The Triumph of Meanness is a penetrating examination of the souring of American attitudes in the 1990s, covering everything from negative advertising and church burnings to the latest macabre, sadistic forms of entertainment. Nicolaus Mills presents a compelling argument that a culture of meanness is sweeping across America. This mean-spiritedness is not confined to the arena of politics, where mudslinging and assaults on the poor and vulnerable are commonplace. Meanness penetrates every aspect of our everyday lives, from relations between men and women to the programs we watch on TV. Witness the huge popularity of serial-killer trading cards, the spectacles of public humiliation on TV talk shows, the guiltless aplomb with which CEOs announce the downsizing of thousands of loyal employees, the bumper stickers that ask, "Where is Lee Harvey Oswald when his country needs him?" We have crossed a line, Mills maintains, that "not long ago seemed to mark the outer bounds of decency." Mills a
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By introducing left-wing backlash into the right-wing's culture wars, Mills further sharpens this acrimonious debate. Mills (American Studies/Sarah Lawrence Coll.; ed., Legacy of Dissent, 1994) begins with the premise that enemies can serve a function in politics. When the end of the Cold War left America enemyless, some people turned inward to identify new pariahs. Despite the implausibility of the notion that the weakest or most marginal elements of American society--e.g., welfare recipients and the poor, recent immigrants, homosexuals--pose a vital threat to the country, these and other groups have been targeted in vitriolic attacks spearheading a turn toward mean-spiritedness. It's as if the stakes, emotions, and rhetoric of the Cold War, characterized by a threat to national survival and easily couched in terms of good versus evil, have been imported directly into domestic politics. In this context, conservatives do not just find liberals confused, they are a fundamental threat to civilization that must be extirpated from society, if not humanity. Paranoia and prejudice are not new phenomena in American politics, of course. But Mills argues that the current incarnation is more virulent and widespread, and completely unapologetic. In surveying the business world, race and gender relations, immigration policy, the press, and politics as characterized by the Republican Contract with America of 1996, he finds that the kings and queens of mean proudly embrace the characterizations of their critics; they revel in their nastiness. The most interesting thing about this book by a leftist (Mills is a coeditor of Dissent), however, is the odd way it parallels its right-wing targets. Both sides overgeneralize from observations that do deserve serious consideration, and rather than complaining about popular culture from the right and nostalgically embracing an idealized version of the 1950s, Mills complains about popular culture from the left and nostalgically embraces an idealized version of the 1960s. A provocative counterattack. -- Copyright ©1997, Kirkus Associates, LP. All rights reserved.From Booklist:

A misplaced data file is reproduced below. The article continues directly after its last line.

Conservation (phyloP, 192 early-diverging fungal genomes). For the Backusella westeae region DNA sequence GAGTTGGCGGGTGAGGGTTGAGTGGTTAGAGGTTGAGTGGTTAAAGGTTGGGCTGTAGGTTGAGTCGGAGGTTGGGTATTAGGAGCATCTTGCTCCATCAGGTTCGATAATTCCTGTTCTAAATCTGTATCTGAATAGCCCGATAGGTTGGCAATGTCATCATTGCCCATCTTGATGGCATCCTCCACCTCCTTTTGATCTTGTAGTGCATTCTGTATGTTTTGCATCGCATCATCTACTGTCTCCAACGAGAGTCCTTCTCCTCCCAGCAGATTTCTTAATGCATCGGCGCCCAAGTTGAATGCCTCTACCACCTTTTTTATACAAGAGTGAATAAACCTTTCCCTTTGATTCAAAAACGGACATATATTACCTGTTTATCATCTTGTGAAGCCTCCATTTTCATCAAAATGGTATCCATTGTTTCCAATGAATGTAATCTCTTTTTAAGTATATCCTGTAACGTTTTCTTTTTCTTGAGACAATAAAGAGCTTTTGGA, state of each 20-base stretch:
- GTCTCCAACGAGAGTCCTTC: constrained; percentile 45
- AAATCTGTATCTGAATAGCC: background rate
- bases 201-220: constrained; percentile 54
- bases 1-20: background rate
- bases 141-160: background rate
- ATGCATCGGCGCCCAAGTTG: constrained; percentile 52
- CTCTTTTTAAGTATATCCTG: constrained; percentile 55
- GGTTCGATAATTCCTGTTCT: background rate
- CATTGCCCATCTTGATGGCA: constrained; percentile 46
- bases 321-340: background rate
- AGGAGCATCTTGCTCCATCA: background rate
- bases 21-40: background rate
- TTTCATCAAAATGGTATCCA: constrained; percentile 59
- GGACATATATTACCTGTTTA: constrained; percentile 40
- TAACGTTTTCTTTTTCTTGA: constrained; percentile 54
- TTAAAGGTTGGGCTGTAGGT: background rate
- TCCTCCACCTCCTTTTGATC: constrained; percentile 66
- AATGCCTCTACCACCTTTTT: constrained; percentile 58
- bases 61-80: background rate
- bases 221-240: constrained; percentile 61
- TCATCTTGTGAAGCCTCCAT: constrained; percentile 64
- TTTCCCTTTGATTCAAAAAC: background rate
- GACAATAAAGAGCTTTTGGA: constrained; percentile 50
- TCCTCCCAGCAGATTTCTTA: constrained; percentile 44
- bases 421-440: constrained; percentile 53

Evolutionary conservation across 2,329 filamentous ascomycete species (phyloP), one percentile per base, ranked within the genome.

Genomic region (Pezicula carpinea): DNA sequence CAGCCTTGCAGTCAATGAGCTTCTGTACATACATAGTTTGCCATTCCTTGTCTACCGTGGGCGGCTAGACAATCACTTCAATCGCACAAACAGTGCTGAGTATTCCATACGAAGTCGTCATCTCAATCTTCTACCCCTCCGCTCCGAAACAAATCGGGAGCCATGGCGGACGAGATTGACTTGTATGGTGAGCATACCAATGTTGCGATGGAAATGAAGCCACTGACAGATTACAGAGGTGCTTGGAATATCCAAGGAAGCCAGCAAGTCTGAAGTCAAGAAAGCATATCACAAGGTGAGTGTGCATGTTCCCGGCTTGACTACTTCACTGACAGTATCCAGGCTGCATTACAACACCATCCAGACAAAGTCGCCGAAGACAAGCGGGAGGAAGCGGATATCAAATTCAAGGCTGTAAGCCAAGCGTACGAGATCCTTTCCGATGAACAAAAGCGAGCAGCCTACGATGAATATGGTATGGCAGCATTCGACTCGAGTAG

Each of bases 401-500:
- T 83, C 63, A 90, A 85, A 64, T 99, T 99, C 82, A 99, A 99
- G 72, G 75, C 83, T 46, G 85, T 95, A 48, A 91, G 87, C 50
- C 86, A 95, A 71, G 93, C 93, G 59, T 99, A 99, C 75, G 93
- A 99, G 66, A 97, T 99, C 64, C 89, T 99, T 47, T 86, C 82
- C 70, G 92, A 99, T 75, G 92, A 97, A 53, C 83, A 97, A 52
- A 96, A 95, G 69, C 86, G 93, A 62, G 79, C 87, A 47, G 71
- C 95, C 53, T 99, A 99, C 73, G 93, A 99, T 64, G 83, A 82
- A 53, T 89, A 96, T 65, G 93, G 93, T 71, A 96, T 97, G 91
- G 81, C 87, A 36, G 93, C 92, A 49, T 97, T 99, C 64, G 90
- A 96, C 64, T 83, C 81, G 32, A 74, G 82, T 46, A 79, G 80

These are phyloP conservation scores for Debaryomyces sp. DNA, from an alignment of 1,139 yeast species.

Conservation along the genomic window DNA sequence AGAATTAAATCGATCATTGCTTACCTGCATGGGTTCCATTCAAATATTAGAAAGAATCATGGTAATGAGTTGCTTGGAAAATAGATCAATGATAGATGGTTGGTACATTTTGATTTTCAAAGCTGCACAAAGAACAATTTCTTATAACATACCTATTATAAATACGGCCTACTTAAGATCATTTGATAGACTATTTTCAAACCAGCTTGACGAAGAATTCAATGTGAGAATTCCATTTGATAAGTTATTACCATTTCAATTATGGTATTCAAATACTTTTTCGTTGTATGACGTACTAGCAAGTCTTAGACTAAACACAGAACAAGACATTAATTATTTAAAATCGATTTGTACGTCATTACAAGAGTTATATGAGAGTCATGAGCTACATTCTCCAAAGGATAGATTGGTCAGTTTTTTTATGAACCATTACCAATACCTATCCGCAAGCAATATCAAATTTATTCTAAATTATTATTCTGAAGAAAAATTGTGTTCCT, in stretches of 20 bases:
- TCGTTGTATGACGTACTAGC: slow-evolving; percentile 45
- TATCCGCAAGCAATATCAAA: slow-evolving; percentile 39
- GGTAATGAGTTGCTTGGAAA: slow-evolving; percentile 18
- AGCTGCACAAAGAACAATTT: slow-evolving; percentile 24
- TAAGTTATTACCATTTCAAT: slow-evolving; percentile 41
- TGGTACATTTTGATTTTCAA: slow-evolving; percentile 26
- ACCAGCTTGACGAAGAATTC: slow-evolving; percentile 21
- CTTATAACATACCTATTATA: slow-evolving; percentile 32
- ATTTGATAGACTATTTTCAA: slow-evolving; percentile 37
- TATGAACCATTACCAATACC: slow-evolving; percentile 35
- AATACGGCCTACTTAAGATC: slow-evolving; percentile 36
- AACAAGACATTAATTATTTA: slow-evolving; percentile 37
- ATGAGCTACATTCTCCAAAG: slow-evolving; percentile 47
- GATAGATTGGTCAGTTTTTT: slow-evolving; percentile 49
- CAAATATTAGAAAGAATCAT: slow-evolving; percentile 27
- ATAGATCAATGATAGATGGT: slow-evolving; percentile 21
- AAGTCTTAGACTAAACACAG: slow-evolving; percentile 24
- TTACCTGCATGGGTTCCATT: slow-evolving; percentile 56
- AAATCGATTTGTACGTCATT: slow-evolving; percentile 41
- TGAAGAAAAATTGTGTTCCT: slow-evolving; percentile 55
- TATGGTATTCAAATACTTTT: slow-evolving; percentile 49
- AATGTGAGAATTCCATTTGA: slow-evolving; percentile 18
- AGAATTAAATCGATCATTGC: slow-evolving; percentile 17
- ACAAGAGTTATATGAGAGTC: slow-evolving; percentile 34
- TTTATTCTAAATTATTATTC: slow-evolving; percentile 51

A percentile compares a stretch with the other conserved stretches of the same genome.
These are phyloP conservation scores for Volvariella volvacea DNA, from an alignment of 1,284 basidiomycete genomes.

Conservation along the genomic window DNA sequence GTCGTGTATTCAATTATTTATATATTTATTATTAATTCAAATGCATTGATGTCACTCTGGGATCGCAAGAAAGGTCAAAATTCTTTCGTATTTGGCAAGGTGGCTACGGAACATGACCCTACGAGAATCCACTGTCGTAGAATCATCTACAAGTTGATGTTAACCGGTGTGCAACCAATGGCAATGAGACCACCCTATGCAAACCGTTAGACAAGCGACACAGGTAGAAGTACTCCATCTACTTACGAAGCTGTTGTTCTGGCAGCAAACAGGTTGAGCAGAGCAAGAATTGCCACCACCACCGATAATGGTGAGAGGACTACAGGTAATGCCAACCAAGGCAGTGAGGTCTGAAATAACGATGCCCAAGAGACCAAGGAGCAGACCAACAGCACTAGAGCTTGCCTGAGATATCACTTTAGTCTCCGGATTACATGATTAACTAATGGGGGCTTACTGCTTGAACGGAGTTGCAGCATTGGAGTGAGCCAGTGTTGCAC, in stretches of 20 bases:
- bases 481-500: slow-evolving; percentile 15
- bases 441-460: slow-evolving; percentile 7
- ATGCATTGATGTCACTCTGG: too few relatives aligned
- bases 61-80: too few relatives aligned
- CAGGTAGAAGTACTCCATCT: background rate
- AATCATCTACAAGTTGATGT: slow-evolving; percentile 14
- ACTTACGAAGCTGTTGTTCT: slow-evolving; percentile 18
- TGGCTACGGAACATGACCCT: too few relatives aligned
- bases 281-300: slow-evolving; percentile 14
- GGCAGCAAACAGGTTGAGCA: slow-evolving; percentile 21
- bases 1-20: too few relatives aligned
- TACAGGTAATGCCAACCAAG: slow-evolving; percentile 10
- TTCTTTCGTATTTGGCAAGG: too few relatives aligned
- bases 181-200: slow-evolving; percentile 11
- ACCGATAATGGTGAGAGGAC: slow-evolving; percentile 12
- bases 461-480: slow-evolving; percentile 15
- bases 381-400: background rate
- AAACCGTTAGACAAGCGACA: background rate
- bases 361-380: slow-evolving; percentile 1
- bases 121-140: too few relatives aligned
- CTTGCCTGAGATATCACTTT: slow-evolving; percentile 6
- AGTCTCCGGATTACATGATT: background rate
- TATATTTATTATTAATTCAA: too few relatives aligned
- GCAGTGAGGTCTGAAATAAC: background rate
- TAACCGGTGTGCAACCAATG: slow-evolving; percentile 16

With all the complaining about incivility these days, Mills' roundup of rudeness is certainly timely. Not meant to be prescriptive, it merely lays out the cases of such repulsive phenomena as immigrant bashing; resurgent racism, both white against black and black against Jew; corporate downsizing and CEO greed; brutal new entertainments like ultimate fighting and gangsta rap; antifeminism and shock feminism (e.g., lionizing Lorena Bobbitt); and cynical, "gotcha" political reporting. But Mills fails to enter some other, huge arenas of bad will--such as those in which the debates over abortion, gay rights, and racy TV programs rage--and he does not explain how certain things he cites exemplify meanness. The Republicans' 1994 Contract with America, for example, is a particular bete noire of his, but he doesn't analyze or even quote any of its 10 proposals. Apparently the meanness Mills limns so fluently, if partially, has triumphed indeed. Even he is mean spirited toward proposals that don't conform to his notions of compassion and goodwill. Ray Olson
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Book Description Houghton Mifflin. Hardcover. Book Condition: New. 0395822963 Ships promptly. Bookseller Inventory # HGT5650RMVW102616H0810
Book Description Houghton Mifflin, 1997. Hardcover. Book Condition: New. book. Bookseller Inventory # M0395822963
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Book Description Houghton Mifflin. Hardcover. Book Condition: New. 0395822963 New Condition. Bookseller Inventory # NEW7.1072290